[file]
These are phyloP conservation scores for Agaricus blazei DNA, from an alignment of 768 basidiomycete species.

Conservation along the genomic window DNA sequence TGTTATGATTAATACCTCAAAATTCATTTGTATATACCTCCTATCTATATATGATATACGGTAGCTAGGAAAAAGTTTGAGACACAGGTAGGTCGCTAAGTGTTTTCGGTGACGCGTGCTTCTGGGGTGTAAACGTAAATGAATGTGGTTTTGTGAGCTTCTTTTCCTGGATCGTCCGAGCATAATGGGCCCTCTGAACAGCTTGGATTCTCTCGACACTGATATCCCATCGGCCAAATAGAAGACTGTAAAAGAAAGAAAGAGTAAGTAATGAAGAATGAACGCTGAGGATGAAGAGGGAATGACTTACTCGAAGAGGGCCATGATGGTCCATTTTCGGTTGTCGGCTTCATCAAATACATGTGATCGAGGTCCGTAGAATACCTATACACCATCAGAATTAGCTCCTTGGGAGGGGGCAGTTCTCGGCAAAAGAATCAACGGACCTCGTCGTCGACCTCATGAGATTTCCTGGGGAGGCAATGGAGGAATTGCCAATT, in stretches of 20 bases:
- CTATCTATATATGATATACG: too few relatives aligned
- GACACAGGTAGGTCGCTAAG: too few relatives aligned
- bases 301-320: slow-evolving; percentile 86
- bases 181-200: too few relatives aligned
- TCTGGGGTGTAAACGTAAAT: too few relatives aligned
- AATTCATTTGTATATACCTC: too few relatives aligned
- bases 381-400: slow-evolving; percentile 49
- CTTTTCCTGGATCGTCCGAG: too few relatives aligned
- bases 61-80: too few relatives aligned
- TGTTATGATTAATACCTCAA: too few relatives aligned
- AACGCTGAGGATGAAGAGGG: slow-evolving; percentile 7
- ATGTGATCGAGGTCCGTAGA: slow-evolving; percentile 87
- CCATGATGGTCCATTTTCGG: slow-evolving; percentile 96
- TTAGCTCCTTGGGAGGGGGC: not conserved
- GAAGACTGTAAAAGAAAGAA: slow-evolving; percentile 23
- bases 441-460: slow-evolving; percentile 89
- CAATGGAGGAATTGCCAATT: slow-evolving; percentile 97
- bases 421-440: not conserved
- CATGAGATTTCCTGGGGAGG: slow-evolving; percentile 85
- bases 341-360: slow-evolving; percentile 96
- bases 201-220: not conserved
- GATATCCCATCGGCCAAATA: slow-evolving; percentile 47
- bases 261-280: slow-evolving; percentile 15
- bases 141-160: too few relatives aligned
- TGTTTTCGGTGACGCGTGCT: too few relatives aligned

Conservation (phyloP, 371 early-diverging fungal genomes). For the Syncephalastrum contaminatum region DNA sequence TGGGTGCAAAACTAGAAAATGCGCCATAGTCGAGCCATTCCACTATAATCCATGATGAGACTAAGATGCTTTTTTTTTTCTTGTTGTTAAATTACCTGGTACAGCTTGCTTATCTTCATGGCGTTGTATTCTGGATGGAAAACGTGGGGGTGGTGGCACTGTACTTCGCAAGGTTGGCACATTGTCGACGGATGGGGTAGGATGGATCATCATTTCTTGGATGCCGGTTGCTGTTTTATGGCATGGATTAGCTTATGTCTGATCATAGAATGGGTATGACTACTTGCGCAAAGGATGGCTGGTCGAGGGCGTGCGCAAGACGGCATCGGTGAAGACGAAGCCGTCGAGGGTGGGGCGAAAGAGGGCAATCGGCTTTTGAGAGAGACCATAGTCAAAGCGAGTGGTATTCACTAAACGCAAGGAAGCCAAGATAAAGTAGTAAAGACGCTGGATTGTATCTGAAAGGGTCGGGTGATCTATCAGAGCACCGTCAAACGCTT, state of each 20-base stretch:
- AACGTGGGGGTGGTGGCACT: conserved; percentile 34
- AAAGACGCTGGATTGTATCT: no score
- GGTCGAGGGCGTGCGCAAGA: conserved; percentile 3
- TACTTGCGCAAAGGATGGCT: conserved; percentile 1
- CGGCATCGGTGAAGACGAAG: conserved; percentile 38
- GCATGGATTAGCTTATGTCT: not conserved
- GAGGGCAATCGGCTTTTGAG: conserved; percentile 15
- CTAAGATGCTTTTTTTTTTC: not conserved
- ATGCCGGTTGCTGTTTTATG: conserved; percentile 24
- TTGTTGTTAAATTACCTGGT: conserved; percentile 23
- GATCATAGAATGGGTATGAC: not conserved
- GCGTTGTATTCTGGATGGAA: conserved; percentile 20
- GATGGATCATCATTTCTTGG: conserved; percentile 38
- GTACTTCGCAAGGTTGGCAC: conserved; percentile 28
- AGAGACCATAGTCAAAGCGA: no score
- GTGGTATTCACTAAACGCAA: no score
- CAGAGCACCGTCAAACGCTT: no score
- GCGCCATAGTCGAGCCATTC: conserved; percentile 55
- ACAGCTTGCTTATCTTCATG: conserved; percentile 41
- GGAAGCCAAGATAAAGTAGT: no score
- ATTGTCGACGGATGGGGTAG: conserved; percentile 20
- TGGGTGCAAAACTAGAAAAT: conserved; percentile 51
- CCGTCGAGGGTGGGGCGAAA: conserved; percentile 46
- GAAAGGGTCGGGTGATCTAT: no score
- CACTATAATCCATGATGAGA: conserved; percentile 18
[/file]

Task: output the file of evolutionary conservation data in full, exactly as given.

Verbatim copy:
These are phyloP conservation scores for Agaricus blazei DNA, from an alignment of 768 basidiomycete species.

Conservation along the genomic window DNA sequence TGTTATGATTAATACCTCAAAATTCATTTGTATATACCTCCTATCTATATATGATATACGGTAGCTAGGAAAAAGTTTGAGACACAGGTAGGTCGCTAAGTGTTTTCGGTGACGCGTGCTTCTGGGGTGTAAACGTAAATGAATGTGGTTTTGTGAGCTTCTTTTCCTGGATCGTCCGAGCATAATGGGCCCTCTGAACAGCTTGGATTCTCTCGACACTGATATCCCATCGGCCAAATAGAAGACTGTAAAAGAAAGAAAGAGTAAGTAATGAAGAATGAACGCTGAGGATGAAGAGGGAATGACTTACTCGAAGAGGGCCATGATGGTCCATTTTCGGTTGTCGGCTTCATCAAATACATGTGATCGAGGTCCGTAGAATACCTATACACCATCAGAATTAGCTCCTTGGGAGGGGGCAGTTCTCGGCAAAAGAATCAACGGACCTCGTCGTCGACCTCATGAGATTTCCTGGGGAGGCAATGGAGGAATTGCCAATT, in stretches of 20 bases:
- CTATCTATATATGATATACG: too few relatives aligned
- GACACAGGTAGGTCGCTAAG: too few relatives aligned
- bases 301-320: slow-evolving; percentile 86
- bases 181-200: too few relatives aligned
- TCTGGGGTGTAAACGTAAAT: too few relatives aligned
- AATTCATTTGTATATACCTC: too few relatives aligned
- bases 381-400: slow-evolving; percentile 49
- CTTTTCCTGGATCGTCCGAG: too few relatives aligned
- bases 61-80: too few relatives aligned
- TGTTATGATTAATACCTCAA: too few relatives aligned
- AACGCTGAGGATGAAGAGGG: slow-evolving; percentile 7
- ATGTGATCGAGGTCCGTAGA: slow-evolving; percentile 87
- CCATGATGGTCCATTTTCGG: slow-evolving; percentile 96
- TTAGCTCCTTGGGAGGGGGC: not conserved
- GAAGACTGTAAAAGAAAGAA: slow-evolving; percentile 23
- bases 441-460: slow-evolving; percentile 89
- CAATGGAGGAATTGCCAATT: slow-evolving; percentile 97
- bases 421-440: not conserved
- CATGAGATTTCCTGGGGAGG: slow-evolving; percentile 85
- bases 341-360: slow-evolving; percentile 96
- bases 201-220: not conserved
- GATATCCCATCGGCCAAATA: slow-evolving; percentile 47
- bases 261-280: slow-evolving; percentile 15
- bases 141-160: too few relatives aligned
- TGTTTTCGGTGACGCGTGCT: too few relatives aligned

Conservation (phyloP, 371 early-diverging fungal genomes). For the Syncephalastrum contaminatum region DNA sequence TGGGTGCAAAACTAGAAAATGCGCCATAGTCGAGCCATTCCACTATAATCCATGATGAGACTAAGATGCTTTTTTTTTTCTTGTTGTTAAATTACCTGGTACAGCTTGCTTATCTTCATGGCGTTGTATTCTGGATGGAAAACGTGGGGGTGGTGGCACTGTACTTCGCAAGGTTGGCACATTGTCGACGGATGGGGTAGGATGGATCATCATTTCTTGGATGCCGGTTGCTGTTTTATGGCATGGATTAGCTTATGTCTGATCATAGAATGGGTATGACTACTTGCGCAAAGGATGGCTGGTCGAGGGCGTGCGCAAGACGGCATCGGTGAAGACGAAGCCGTCGAGGGTGGGGCGAAAGAGGGCAATCGGCTTTTGAGAGAGACCATAGTCAAAGCGAGTGGTATTCACTAAACGCAAGGAAGCCAAGATAAAGTAGTAAAGACGCTGGATTGTATCTGAAAGGGTCGGGTGATCTATCAGAGCACCGTCAAACGCTT, state of each 20-base stretch:
- AACGTGGGGGTGGTGGCACT: conserved; percentile 34
- AAAGACGCTGGATTGTATCT: no score
- GGTCGAGGGCGTGCGCAAGA: conserved; percentile 3
- TACTTGCGCAAAGGATGGCT: conserved; percentile 1
- CGGCATCGGTGAAGACGAAG: conserved; percentile 38
- GCATGGATTAGCTTATGTCT: not conserved
- GAGGGCAATCGGCTTTTGAG: conserved; percentile 15
- CTAAGATGCTTTTTTTTTTC: not conserved
- ATGCCGGTTGCTGTTTTATG: conserved; percentile 24
- TTGTTGTTAAATTACCTGGT: conserved; percentile 23
- GATCATAGAATGGGTATGAC: not conserved
- GCGTTGTATTCTGGATGGAA: conserved; percentile 20
- GATGGATCATCATTTCTTGG: conserved; percentile 38
- GTACTTCGCAAGGTTGGCAC: conserved; percentile 28
- AGAGACCATAGTCAAAGCGA: no score
- GTGGTATTCACTAAACGCAA: no score
- CAGAGCACCGTCAAACGCTT: no score
- GCGCCATAGTCGAGCCATTC: conserved; percentile 55
- ACAGCTTGCTTATCTTCATG: conserved; percentile 41
- GGAAGCCAAGATAAAGTAGT: no score
- ATTGTCGACGGATGGGGTAG: conserved; percentile 20
- TGGGTGCAAAACTAGAAAAT: conserved; percentile 51
- CCGTCGAGGGTGGGGCGAAA: conserved; percentile 46
- GAAAGGGTCGGGTGATCTAT: no score
- CACTATAATCCATGATGAGA: conserved; percentile 18